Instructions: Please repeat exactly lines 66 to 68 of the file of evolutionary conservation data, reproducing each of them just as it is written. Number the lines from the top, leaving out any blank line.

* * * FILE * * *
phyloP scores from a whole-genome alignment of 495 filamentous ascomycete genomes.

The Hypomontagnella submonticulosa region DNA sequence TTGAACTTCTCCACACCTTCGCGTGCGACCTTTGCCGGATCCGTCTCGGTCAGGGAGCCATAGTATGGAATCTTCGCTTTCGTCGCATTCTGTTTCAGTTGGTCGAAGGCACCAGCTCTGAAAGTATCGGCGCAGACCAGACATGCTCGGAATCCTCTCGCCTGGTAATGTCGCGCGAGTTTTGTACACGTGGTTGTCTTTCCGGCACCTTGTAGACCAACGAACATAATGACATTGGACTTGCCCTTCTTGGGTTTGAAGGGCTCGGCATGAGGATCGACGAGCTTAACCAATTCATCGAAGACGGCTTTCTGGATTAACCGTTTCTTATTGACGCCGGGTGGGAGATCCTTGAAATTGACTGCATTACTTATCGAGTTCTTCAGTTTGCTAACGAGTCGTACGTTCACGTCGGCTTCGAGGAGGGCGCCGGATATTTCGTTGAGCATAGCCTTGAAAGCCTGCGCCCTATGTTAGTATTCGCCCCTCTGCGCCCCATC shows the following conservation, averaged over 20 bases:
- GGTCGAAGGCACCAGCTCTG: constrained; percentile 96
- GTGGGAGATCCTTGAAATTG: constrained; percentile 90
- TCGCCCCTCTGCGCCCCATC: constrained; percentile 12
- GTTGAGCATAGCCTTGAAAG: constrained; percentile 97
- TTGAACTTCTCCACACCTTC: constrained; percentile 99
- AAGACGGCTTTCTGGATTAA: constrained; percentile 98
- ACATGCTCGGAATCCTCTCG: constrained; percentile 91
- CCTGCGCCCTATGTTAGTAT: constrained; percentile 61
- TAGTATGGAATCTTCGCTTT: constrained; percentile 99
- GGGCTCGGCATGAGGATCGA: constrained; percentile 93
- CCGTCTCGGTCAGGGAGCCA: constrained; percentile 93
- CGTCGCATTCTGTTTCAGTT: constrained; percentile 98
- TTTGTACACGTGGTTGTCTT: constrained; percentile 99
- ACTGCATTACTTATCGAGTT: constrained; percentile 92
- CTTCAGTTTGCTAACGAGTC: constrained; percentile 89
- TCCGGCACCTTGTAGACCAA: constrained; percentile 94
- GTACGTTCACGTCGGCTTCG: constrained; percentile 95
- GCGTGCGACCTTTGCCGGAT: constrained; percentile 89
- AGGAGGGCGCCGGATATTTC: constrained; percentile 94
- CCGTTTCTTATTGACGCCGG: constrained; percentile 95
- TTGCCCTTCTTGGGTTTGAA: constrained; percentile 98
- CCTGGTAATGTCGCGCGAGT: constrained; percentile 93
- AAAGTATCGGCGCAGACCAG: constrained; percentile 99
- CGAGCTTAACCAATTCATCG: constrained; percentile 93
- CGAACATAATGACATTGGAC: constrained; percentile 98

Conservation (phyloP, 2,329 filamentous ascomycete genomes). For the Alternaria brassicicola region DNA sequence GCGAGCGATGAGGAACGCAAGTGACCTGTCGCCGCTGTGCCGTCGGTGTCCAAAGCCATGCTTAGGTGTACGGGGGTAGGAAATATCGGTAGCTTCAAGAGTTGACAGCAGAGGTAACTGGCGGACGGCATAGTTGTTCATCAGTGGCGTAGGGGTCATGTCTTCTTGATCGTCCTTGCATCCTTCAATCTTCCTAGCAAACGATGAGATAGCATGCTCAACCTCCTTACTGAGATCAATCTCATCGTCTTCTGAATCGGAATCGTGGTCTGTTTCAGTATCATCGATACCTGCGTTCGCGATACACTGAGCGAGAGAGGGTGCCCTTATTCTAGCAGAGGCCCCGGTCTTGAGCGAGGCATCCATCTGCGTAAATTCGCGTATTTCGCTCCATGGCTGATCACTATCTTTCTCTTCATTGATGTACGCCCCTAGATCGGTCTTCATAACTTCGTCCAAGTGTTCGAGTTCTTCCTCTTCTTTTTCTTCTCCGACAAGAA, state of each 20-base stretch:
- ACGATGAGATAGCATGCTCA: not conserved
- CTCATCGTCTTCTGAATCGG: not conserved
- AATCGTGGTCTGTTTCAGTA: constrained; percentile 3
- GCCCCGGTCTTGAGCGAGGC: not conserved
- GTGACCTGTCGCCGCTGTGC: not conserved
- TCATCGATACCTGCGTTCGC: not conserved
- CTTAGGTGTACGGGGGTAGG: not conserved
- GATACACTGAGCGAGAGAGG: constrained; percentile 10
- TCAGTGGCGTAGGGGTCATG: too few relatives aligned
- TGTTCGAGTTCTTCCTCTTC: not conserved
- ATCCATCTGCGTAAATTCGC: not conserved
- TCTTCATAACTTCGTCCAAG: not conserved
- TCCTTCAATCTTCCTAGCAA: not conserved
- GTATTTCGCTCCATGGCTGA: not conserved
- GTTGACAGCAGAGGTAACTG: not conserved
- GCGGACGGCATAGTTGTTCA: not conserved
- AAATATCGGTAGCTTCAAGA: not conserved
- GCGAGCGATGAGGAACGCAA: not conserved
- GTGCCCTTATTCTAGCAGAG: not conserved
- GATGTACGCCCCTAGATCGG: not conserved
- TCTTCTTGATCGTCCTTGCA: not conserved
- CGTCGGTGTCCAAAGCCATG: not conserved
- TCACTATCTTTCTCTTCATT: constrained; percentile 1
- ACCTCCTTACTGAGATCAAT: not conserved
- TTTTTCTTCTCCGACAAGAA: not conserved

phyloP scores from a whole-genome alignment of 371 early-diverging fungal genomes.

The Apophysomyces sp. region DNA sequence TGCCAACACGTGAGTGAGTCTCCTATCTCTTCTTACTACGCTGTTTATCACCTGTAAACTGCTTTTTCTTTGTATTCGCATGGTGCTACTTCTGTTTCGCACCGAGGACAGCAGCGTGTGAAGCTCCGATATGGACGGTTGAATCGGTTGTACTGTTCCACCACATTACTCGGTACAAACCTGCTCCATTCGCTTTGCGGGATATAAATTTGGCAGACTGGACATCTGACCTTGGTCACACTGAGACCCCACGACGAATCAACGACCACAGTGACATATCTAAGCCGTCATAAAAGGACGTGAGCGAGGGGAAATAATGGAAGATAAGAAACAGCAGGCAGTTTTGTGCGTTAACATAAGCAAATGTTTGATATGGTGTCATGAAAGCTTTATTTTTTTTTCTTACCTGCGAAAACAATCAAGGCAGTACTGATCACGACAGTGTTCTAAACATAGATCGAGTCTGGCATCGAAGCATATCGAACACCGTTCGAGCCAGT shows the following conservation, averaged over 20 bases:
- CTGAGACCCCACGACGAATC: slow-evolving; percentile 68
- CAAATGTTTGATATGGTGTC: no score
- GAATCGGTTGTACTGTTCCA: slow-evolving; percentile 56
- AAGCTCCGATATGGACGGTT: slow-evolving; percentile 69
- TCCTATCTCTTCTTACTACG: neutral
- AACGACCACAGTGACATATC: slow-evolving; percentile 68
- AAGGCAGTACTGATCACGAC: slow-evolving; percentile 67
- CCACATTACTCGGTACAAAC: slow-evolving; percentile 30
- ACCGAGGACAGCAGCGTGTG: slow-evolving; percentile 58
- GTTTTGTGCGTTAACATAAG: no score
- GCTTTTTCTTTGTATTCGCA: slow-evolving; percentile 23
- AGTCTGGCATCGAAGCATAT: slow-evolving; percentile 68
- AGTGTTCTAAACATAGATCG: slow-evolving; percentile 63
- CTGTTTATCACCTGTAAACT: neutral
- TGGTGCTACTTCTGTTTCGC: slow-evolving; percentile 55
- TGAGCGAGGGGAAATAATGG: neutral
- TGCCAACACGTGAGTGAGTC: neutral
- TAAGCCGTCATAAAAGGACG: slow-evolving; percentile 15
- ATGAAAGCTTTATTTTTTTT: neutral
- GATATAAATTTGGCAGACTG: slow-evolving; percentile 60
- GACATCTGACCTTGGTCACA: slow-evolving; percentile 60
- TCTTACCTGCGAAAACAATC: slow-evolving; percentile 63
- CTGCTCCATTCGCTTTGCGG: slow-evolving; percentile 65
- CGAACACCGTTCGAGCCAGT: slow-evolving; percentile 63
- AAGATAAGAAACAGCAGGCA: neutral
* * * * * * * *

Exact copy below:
- GCTTTTTCTTTGTATTCGCA: slow-evolving; percentile 23
- AGTCTGGCATCGAAGCATAT: slow-evolving; percentile 68
- AGTGTTCTAAACATAGATCG: slow-evolving; percentile 63